Winchester Star, April 30, 1982

Winchester Star

April 30, 1982

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Issue date: Friday, April 30, 1982

Pages available: 30

Previous edition: Thursday, April 29, 1982

Next edition: Saturday, May 1, 1982

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Publication name: Winchester Star

Location: Winchester, Virginia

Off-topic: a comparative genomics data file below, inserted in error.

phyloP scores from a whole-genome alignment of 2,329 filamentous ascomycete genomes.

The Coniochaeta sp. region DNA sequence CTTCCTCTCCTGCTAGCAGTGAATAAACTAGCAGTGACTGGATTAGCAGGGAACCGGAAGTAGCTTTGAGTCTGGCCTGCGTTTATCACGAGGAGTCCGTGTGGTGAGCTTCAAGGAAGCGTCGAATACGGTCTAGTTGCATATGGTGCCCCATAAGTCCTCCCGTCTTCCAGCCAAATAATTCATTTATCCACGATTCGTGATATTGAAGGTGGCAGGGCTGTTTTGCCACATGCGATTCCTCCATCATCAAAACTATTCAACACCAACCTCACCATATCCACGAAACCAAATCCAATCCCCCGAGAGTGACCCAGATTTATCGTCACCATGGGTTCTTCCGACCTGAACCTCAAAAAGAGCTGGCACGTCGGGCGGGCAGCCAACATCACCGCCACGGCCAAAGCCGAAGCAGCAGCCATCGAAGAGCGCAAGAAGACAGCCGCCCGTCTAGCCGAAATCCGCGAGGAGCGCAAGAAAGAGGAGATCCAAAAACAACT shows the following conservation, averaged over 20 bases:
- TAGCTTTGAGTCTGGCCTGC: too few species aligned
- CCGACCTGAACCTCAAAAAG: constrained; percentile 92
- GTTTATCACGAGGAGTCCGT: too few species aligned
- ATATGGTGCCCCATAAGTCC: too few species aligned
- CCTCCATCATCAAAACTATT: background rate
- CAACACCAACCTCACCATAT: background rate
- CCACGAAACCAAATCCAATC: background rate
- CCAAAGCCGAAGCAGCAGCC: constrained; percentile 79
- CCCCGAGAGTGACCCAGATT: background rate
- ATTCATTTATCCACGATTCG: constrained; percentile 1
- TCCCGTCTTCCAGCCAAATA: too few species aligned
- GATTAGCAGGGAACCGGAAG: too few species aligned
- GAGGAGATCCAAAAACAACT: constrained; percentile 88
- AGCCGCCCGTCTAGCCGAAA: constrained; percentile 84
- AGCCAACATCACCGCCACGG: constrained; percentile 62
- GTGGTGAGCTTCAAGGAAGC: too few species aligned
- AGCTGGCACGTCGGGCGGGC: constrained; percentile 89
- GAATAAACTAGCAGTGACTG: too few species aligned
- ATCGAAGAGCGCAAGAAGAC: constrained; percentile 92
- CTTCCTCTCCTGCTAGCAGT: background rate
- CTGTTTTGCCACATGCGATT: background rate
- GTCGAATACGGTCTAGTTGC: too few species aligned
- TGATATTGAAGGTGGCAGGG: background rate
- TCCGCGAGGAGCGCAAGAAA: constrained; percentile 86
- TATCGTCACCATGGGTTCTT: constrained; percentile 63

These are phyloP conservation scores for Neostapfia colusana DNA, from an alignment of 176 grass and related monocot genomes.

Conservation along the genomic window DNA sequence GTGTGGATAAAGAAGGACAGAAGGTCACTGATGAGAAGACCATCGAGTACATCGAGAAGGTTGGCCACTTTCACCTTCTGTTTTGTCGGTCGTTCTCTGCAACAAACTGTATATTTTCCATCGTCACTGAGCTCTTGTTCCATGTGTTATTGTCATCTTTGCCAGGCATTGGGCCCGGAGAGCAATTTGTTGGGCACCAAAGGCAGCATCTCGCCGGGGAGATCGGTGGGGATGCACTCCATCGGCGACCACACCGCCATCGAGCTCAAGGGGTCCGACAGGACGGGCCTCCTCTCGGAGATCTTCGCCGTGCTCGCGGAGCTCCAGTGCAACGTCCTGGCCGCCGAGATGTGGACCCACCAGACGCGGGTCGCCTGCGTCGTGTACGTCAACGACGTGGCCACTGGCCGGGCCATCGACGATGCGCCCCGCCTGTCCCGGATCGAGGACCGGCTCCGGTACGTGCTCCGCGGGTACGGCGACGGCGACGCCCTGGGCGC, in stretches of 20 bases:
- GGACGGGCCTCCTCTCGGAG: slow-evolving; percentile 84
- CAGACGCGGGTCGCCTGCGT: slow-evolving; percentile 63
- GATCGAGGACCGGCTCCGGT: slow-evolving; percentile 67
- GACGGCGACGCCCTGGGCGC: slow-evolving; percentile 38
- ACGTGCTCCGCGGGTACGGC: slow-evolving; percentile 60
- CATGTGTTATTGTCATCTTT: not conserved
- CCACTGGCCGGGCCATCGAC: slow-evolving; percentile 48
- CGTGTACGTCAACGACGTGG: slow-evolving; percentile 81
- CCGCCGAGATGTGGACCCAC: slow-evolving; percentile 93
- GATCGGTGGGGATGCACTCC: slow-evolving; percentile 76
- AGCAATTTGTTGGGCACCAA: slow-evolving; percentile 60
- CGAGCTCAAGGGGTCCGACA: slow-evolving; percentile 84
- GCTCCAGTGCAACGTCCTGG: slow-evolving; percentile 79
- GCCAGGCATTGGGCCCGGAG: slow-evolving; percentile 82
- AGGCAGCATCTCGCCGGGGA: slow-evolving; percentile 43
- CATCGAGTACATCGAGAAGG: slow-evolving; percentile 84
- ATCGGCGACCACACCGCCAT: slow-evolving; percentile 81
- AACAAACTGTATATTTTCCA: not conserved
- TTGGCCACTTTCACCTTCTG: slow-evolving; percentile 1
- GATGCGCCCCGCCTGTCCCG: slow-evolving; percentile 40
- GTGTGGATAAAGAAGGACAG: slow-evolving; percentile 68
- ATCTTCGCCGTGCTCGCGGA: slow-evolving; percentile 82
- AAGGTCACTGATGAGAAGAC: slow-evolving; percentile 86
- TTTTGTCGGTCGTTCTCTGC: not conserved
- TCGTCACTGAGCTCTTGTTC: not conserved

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Winchester Star (Newspaper) - April 30, 1982, Winchester, Virginia The Winchester Star 85th Year No. 254 28 PAGES/4 SECTIONS WINCHESTER, VIRGINIA 22601, FRIDAY, APRIL 30 , 1982 667-3200 15 CENTS Festival Calendar Today 5 p.m.-Firefighters' Parade begins. 8 p.m.-Performance of Clyde Beatty-Cole Bros. Circus, Rouss Park, U.S. 50 East. 8:30 p.m.-Teen Age Dance, War Memorial Building, Winchester Recreation Park, Senseny Road. 9 p.m.-Young Adults Dance, Lee-Jackson Banquet Room, Millwood Avenue, Winchester. 9 p.m.-Queens Ball (by invitation only). South End Fire Company. Monmouth Street, Winchester. 9:30 p.m.-Firefighters Ball, Friendship Fire Company, Pleasant Volley Road, Winchester. Reagan to Voters: 'Do it Again' WASHINGTON (AP) - President Reagan is launching a new budget campaign with a call to the voters to "do it again" and convince Congress to line up for his economic program. Reagan summoned congressional Republicans to the White House today and planned to meet with prospective Democratic allies Monday in an apparent attempt to reassemble the coalition that delivered his first round of tax and budget cuts last year. A White House spokesman said that about three hours after the president's speech, 2,967 telephone calls had been received and most of them - 2,352 -supported Reagan. However, results of a Washington Post-ABC News poll published today by the Post indicated that 59 percent of those interviewed wanted Congress to make substantial changes in Reagan's budget proposals, with 28 percent opposed. And by a 58-35 margin, the Post said, those surveyed wanted Reagan to drop his proposal for social budget and tax cuts and try something else. Sen. Bob Dole, R-Kan., said he ex- pected Reagan to hold fast to overall targets of $122 billion in tax increases over three years and a $28 billion cutback in his proposed defense buildup. Dole, who took part in a month of secret, talks that failed to produce a compromise budget agreement, said he hopes Congress can agree swiftly on at least a partial package of measures aimed at reducing fiscal 1983 budget deficits. Dole wants Congress to pass the measures as part of a debt limit bill expected to reach the House and Senate floors by June. In a nationally broadcast address Thursday night, the president told the public to let "your representatives know that you think this is no time for politics as usual - that you, too, want an end to runaway taxes, spending, government debt and high interest rates." "You did it once - you can do it again," Reagan said. With the first budget Reagan submitted to Congress this year all but forgotten - and efforts to find a bipartisan alternative to it in shambles - Reagan said he intends "to forge the beginnings of an acceptable budget initiative." Congressional Democrats, however, said Reagan's strategy will not work this year and will succeed only in tying Congress in knots. Rep. Richard Boiling of Missouri, giving the Democrats' broadcast response immediately after Reagan's speech, said the president was being ton politic j! and making an appeal that threatens u> deadlock Congress on the budget issue Saturday 8:30 a.m.-Sports Break fast, Lee-Jackson Banquet Room. Millwood Avenue. Winchester. 9 a.m.-Marching Bond Competition, preliminary, Jomes Wood High School. Amherst Compus. U.S. 50 West. Noon-Mayor s luncheon War Memorial Building Win Chester Recreation Pork Son sony Road. 1:30 p.m.-Grand Footure Parade. 7:45 p.m.-Marching Band Competition, chompionship Jomes Wood High School Amhorst Compus U.S. 50 West. 8 p.m.-Square* Danco Frodorick County Middle School, 44 I Lindon Drive 8 p.m.-Performance of Clydo Boatty Colo Bros Or cus Rouss Pork Millwood Avonuo Winchester 9 p.m.-Country Music Donee Borryville Ronton Club Vo 7 East Sunday 9:30 o.m.-Shenandoah Apple Blossom Pood Rnco Donie' V.rn rjar. Mid IV School 48 S Purcell St Win Chester II a.m.-Performance* Clyde Boatty Colt* Bros Cif cus Rouss Park Noon-Sunday m the fart-opens Winchester Rocreolion Pork Senseny Road 2 p.m.-Performance ol Clyde Boatty Colo Bros Cu cus. Rouss Park 5:30 p.m.-Performance ol Clyde Boatty Cole Bros Or cus Rouss Park the very first queon of the Shenandoah Apple Blossom Festival in 1924 Elizabeth Steck Arthur, 80. got together with the 55th festival queen. Elyso Dianne Knight. 21. Thursday af- ternoon ot Mrs. Arthur s home on Foirfa� Lane in Winchester This photo, token in Mrs. Arthur s garden is o festival first since no other queon in festival history has lormally met with the first queen. Mrs. Arthur will watch *ti Parade as she has done each year fi.'n a friend s homo on Washington Strc-et Festival Has Sunny Opening; Clouds Coming By JOHN HARTSOCK SUrSuttVknUr Sometimes it seems the weather is just plain perverse. Old Man Weather is threatening to be a spoiler this Shenandoah Valley Apple Blossom Festival weekend: Skies are expected to cloud up on Saturday, contrary to earlier weather forecasts � That's the latest forecast for the Winchester area provided by the National Weather Service ioSuiUand.Md. To add insult to injury, the clouds come on the heels of some of the best spring weather the area has enjoyed in recent years for the festival, with clear blue skies and temperatures in the mid-60s. Weather forecaster Larry Wenzel said this morning that today will continue to be sunny and mild with temperatures in the mid-60s. But skies will start clouding up tonight-with temperatures in the mid to upper 40s-as a new weather system arrives in the area. Wenzel said skies on Saturday morning will continue to be predominantly sunny but by afternoon "it will be more clouds than sun"-just in time for the Grand Feature Parade, which is one of the highlights of the festival. BUT WENZEL said there is no need to worry about rain during the parade, because there is only about a 20 percent chance Temperatures are expected to be in the mid to upper 60s Another bright note is that Sunday another weather system is expected to sweep through the area and while the morning is expected to he cloudy, the clouds will start clearing in the afternoon-just in time for the Sunday in the Park festivities at the Winchester city park. Temperatures are expected to be in the 60s on Sunday. In festival news, Elyse Dianne Knight, Queen Shenandoah-elect, opened the Clyde Beatty-Cole Brothers Circus on Thursday for its first performance by taking a ride on an elepahnt. This morning the carnival Midway on Piccadilly Street opened at 10 a.m. ALREADY by Thursday night rows of folding chairs were being lined on the city streets to accommodate parade watchers for tonight's Firefighters' Parade and \A\r Feature Parade Today's main events ir.cluue ttu Queen Shenandoah I.V ..! Han^t;. during the afternoon, a:.t! :h�- :: Virginia Gov. Charles * Hi: d  ' cheonatnoon. .. I. r,.(, Besides this evening's which is billed as the lor.1; in the world, tonight's mam cm-Queen's Ball and the Firef^.V.vf* Clock Runs Out in Falklands By The Allocated Preit Britain's total air and sea blockade of the Falkland Islands went into effect today, but a Defense Ministry spokesman in London said "there is no sign of the Argentine fleet moving into our operational area." He refused to disclose the whereabouts of the British armada, but when asked if British warships were ready to block any attempts by Argentina to penetrate the war zone, he replied: "I won't disagree with that." There was speculation in London of an attack later today by British carrier planes on the airfield at Stanley, the Falklands capital and the bridgehead for Argentina's airlift to the estimated 9,000 troops occupying the British island colony. With Argentina's ruling military junta refusing to pull back from the islands its forces seized April 2, Britain set the countdown clock running Wednesday with the announcement that it was expanding its 200-mile maritime blockade around the Falklands to the skies over the area at noon today - 7 a.m. EDT. The Argentine junta retaliated Thursday night with an immediate embargo against British ships and aircraft within 200 miles of the Argentine coast and for 200 miles around the Falklands and its dependencies, South Georgia and the South Sandwich Islands. It said British violators of these zones would be "treated accordingly." A spokesman for British Prime Minister Margaret Thatcher said the Argentine declaration "cvt-s n��t (lur.^e Britain's position one iota W ing to our plans for a 2i�u-mile to'..:: e\ elusion zone " Mrs. Thatcher was urged again Thursday by the opposition Labor Party in the House of Commons to noid back the fleet and pursue diplomat "It would be highly dangerous io bluff in that way," she replied. "Gentle per suasion is not going to make the Argentine government give up wha1 it sei/vJ by force." Car Industry Perks Up (Mr Photo by toy X townd*** Penni Ganyer (left), and Donna Conner of Winchester are a study in reaction as they laugh at clowns of the Clyde Beatty-Cole Bros. Circus. The circus, with its bigtop pitched in Rouss Park off Rt. 50 east in Winchester, gave the first of nine Festival-time performances Thursday. DETROIT (AP) - The tide of red ink engulfing the nation's auto industry ebbed dramatically in the first quarter of the year, and auto analysts say it's likely to keep receding. U.S. carmakers lost $600 million in the first quarter of 1981, but only $128.2 million in the first three months of this year, according to figures released this week. "Things will be a lot better than the last two years, but they still will be nothing to cheer about," said Harvey Helnbach, analyst at Merrill Lynch, Pierce, Fenner & Smith, Inc. in New Vork. Arvid Jouppi, an analyst at Colin Hochstio Co. in Detroit, said improvements will be due mostly to cost-cutting, and if there is any upturn in sales it won't come until the third or fourth quarters. The analysts made their comments Thursday after Chrysler Corp. reported it made a $149.9 million profit in the first quarter of this year, chiefly because the sale of its defense subsidiary helped offset operating losses of $89.1 million. The profit by the No. 3 U.S. carmaker, which was bailed out of near- bankruptcy by federal loan guarantees and worker concessions, was the highest in the quarter among the four major U.S. automakers. Earlier this week, General Motors Corp., the biggest, reported a profit of $124.3 million, while Ford Motor Co. said it lost $355.4 million and American Motors Corp. reported a $51 million loss. The automakers lost $1.3 billion in 1981 and $4.2 billion in 1980. Heinbach and Arthur Davis, analyst at Prescott, Ball & Turben in Cleveland, predicted GM would continue to show quarterly profits through this year. Rapacritit - contact CONCERN 667-0145. Inside Area News........ 7 Bridge............ 27 Classified.............8 13 Comics................ 27 Crossword Puzzle.......27 DearAbby.......... 17 Editorials..............4 5 Living..............15 18 National News............b Obituaries........... 2 Religion................19 Spectator............. 27 Sports...............21-24 TV Programs.............27 Virginia News............3 Weather.................2 ;